The 5 o’clock hour struck, and it was time for the highlight of my day. Heck, my week. For the first time in days, I would strap on my latex gloves, hop in the car, and head to my favorite local pizza joint to pick up dinner. Time for Papa’s Pizza! Your turn now, takeout or delivery?
Since early March, I’ve been among the millions of Americans paralyzed by fear of the Coronavirus. Fear of leaving the house. Fear of watching the news. Fear of contracting this godforsaken virus that’s devasted so many people, both directly and indirectly.
But on this day, I was feeling particularly motivated — not just by an empty stomach, but also by a sense of responsibility. COVID-19 has shattered many sectors of the economy, but none more so than the hospitality industry.
As articulated bluntly in this article, local restaurateurs and support staff are hurting. The burden falls on all of us to prop them up at this crucial time, or risk seeing them shutter for good. As posed by the 48 restaurant owners that co-signed this article:
Can you imagine a landscape of empty buildings dotted with an occasional fast-food chain or big-box concept? Would you want to?”
No. No, I wouldn’t.
The article was a call to action. I made the decision at that moment to put my fears aside and order takeout that night, and to continue supporting local restaurants for as long as this pandemic persists.
I pulled into the parking lot of Papa’s Pizza in Berkley, MI, grabbed my pie and walked out. It was as simple as that. Not sure what I was expecting, but the fearmongering that’s been going on for weeks (much of it completely justifiable) had definitely caused my perception of reality to become disjointed.
When I returned home, my wife insisted I take precautions in case the virus was lingering on the box or the pizza itself. I obliged, even though there’s currently no evidence that COVID-19 can be transmitted through food.
First, I washed my hands for 20 seconds. Then I transferred the pizza from the boxes to a pan, which I placed in an oven preheated to 400 degrees to kill off any potential remnants of the virus. I tossed the box into the recycling bin, washed my hands again and removed the pizza from the oven. It was finally time to eat.
The experience wasn’t the most conventional. But it was easy enough.
Oh, and the pizza was spectacular. Pepperoni and onions with garlic parmesan crust — good luck finding a better combination than that.
Taking it personally
I’m blessed that as of this moment, none of my family or friends have contracted COVID-19. But that’s not to say I’m not close with people who’ve been impacted.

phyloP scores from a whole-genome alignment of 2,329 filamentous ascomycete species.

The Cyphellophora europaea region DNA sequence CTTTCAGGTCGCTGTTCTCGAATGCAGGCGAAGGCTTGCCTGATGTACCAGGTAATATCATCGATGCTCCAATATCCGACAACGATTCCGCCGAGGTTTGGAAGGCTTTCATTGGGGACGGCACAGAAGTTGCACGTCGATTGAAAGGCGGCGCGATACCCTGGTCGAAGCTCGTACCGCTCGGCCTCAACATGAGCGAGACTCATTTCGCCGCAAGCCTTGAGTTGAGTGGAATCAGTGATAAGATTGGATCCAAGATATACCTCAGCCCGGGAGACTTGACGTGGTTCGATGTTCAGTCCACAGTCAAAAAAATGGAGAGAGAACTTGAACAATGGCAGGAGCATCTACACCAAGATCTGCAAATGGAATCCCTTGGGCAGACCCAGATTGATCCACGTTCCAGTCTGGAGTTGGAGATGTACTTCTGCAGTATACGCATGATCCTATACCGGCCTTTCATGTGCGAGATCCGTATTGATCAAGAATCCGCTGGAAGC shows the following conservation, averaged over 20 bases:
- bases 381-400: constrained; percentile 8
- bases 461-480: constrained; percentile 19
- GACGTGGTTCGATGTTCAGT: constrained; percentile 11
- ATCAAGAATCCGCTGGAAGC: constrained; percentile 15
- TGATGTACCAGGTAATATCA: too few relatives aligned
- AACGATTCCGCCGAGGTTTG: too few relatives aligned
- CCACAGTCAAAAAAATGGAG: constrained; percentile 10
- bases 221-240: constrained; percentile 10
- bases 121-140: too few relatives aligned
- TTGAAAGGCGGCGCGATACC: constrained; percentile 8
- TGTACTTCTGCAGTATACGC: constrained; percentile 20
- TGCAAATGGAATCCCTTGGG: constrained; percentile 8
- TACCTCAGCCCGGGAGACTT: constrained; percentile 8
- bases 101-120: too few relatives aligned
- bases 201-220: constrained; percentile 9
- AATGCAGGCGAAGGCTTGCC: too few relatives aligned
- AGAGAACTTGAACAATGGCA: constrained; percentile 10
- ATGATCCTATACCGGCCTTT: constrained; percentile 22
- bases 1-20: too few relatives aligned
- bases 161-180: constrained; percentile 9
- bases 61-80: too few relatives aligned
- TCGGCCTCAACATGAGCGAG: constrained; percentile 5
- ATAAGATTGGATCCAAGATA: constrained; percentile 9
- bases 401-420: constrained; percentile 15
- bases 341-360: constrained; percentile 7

Both parents and my brother work in hospitality. While my brother’s salaried position has rendered him safe from layoffs, for now, both of my parents are struggling. My dad manages a charity bingo parlor in Michigan and the vast majority of his income is derived from kitchen sales. My mom supports the business as a server there.
When coronavirus forced my dad to close Bingo indefinitely, their primary source of income went up in flames. While my parents have been through worse, their anxiety is noticeable. Questions about how long they can afford to pay their bills while the business remains closed are real, and deeply troubling.
If you think not having Opening Day or March Madness is rough, put yourself in the shoes of hospitality workers who don’t know where their next paycheck is coming from.
We’re in this together
So, does ordering takeout during a pandemic make you a hero? Not quite. But it can make a big difference for individuals who desperately need your support. If you can swing it, make it a priority to carry out from local eateries at least a few times a week. It’s a win-win-win situation.
Win #1: It gives you an excuse to leave the house. As someone who’s hunkered down in his basement 9 hours a day, I can tell you firsthand that getting behind the wheel and seeing the sun is a huge morale boost.
Win #2: You’re supporting local business owners who, for now, need all the help they can get.
Win #3: You get to enjoy a delicious meal that requires no preparation and little clean-up.
Times are tough right now, but we can make them a little more palatable by supporting our neighborhood restaurants. Let’s face it: we need them as much as they need us.
Alex Altman is a writer and content strategist based in Detroit, MI. He can be reached at email@example.com.